Released: Jan. 23
Director and writer: Kate Barker-Froyland
Cast: Anne Hathaway, Mary Steenburgen, Johnny Flynn, Ben Rosenfield
In the first scene of the musical drama, “Song One,” a young Henry Ellis (Ben Rosenfield) is playing a melancholy guitar tune in a dirty New York City subway tunnel. A passersby thoughtlessly tosses a coin in his guitar case while Henry blissfully continues to play, seemingly transported into a less cruel world.
It’s a wonderful, simple scene that sets up the false premise of the film – a talented artist’s attempts to make a career for himself – and it seemingly foreshadows themes of art and survival.
Henry is then hit by a car and left in a coma, revealing that his role is actually to introduce his angsty sister, Franny (Anne Hathaway). “Song One” is about Franny’s attempts to deal with the potential loss of her brother by delving into his obsession with music. She meets James Forester (Johnny Flynn), a handsome indie musician whom Henry idolized.
Unsurprisingly, the two have a formulaic romance that is both dull and hollow. Worse is their attempt at quirky dialogue, which fails to add any color or depth to a film sorely in need of both.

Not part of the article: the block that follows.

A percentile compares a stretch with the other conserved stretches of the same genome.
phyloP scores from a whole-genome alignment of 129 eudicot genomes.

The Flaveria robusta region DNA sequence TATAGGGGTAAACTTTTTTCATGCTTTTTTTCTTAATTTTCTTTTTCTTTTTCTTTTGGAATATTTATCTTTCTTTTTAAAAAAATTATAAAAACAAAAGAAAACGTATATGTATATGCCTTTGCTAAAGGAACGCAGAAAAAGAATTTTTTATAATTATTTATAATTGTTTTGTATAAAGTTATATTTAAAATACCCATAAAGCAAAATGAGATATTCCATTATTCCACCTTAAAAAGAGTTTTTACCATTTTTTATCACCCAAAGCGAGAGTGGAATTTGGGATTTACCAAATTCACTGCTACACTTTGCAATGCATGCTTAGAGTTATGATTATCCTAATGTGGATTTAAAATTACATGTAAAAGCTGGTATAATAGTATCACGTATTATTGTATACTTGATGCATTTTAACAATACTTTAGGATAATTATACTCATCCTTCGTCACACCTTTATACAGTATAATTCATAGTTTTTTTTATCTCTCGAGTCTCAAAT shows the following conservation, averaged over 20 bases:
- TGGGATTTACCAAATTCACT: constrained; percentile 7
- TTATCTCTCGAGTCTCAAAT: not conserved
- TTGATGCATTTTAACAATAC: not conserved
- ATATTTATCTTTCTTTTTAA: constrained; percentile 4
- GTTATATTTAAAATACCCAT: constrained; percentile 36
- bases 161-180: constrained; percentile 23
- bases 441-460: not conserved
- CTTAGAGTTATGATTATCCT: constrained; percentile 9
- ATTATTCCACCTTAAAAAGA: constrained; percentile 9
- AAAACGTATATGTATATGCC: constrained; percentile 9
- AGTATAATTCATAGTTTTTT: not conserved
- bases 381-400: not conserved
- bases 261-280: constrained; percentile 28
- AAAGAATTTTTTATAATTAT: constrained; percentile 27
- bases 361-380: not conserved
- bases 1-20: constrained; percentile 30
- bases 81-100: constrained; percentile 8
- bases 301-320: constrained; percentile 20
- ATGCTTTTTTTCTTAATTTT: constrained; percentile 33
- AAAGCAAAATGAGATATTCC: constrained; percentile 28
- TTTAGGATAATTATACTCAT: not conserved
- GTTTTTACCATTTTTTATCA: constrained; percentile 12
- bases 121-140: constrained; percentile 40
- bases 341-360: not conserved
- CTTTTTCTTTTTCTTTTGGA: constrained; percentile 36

“Song One,” the debut feature of writer-director Kate Barker-Froyland, fares much better visually. The often vibrant portrayals of a nighttime New York City are its saving grace: There is a particularly beautiful scene in which Franny and James sing to each other on a bench while the blurred lights of the city glow in the background.
And admittedly, the music is pretty great. Flynn displays a vocal ability that makes for a heartfelt, enjoyable soundtrack, and had the film spent more time developing characters, it would be comparable to the light, funny indie musical, “Begin Again.”
But “Song One” is too busy with Hathaway’s faux-mournful looks at Rosenfield’s comatose body and vaguely emotional moments with her mother, Karen (Mary Steenburgen).
The movie’s pretentious take on grief and family only makes for some miserable viewing. Had the film actually explored those issues, its morbid tone might be justified. Instead, Henry’s coma simply is a plot device that ignites Franny and James’ romance and causes the audience to feel not only empty and bored, but oddly manipulated.